Electronic Alerts Do Not Necessarily Improve Care for Kidney Patients

The use of electronic alerts by hospitals treating patients with acute kidney injury may increase interventions without improving care, a study by Yale researchers found.

The use of electronic alerts by hospitals treating patients with acute kidney injury may increase interventions without improving care, a study by Yale researchers found.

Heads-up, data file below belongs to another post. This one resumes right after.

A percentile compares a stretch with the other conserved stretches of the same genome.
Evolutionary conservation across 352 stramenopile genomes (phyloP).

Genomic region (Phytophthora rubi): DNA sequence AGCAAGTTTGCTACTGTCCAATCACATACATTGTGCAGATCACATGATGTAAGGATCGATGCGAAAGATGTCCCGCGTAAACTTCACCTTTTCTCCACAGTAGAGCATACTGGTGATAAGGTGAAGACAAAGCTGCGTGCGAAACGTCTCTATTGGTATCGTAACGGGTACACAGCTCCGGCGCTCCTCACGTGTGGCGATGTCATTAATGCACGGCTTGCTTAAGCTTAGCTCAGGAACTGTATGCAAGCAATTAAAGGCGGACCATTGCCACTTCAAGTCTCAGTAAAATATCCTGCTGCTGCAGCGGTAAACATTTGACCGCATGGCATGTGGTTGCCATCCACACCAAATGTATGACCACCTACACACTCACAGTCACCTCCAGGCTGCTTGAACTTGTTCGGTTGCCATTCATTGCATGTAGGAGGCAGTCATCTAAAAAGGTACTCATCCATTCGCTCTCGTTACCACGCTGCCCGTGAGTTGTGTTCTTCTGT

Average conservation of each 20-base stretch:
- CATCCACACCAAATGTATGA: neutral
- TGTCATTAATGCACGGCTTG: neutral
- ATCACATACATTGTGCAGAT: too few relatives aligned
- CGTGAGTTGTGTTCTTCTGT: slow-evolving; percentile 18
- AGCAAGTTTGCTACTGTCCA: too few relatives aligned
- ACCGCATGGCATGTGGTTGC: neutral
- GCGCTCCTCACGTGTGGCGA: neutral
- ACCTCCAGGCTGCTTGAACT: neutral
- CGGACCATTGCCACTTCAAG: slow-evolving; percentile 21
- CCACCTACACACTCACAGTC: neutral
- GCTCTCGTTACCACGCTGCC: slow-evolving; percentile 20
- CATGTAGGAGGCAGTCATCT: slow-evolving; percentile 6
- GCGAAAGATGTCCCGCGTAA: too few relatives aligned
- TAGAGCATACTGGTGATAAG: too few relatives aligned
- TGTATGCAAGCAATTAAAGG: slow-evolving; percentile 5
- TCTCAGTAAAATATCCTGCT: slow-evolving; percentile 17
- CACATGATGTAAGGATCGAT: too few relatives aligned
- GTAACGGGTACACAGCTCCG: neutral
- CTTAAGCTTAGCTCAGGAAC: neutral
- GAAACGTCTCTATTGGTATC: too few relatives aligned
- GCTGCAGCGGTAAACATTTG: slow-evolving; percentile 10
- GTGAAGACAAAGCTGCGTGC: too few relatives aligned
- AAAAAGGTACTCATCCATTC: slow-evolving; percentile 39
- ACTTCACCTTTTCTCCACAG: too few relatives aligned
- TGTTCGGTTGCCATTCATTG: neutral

The study was published February 25 in The Lancet.

Acute kidney injury (AKI) is a serious condition that can lead to dialysis and even death in hospitalized patients. To prevent these adverse outcomes, some hospital systems have proposed using electronic alerts to detect the condition at an early stage. To test the effectiveness of an alert system, first author F. Perry Wilson, MD, MSCE, assistant professor of medicine at Yale, and his co-authors conducted a randomized trial with 2400 patients at the Hospital at the University of Pennsylvania in Philadelphia.

Read the press release from Yale: http://bit.ly/1DuTtAD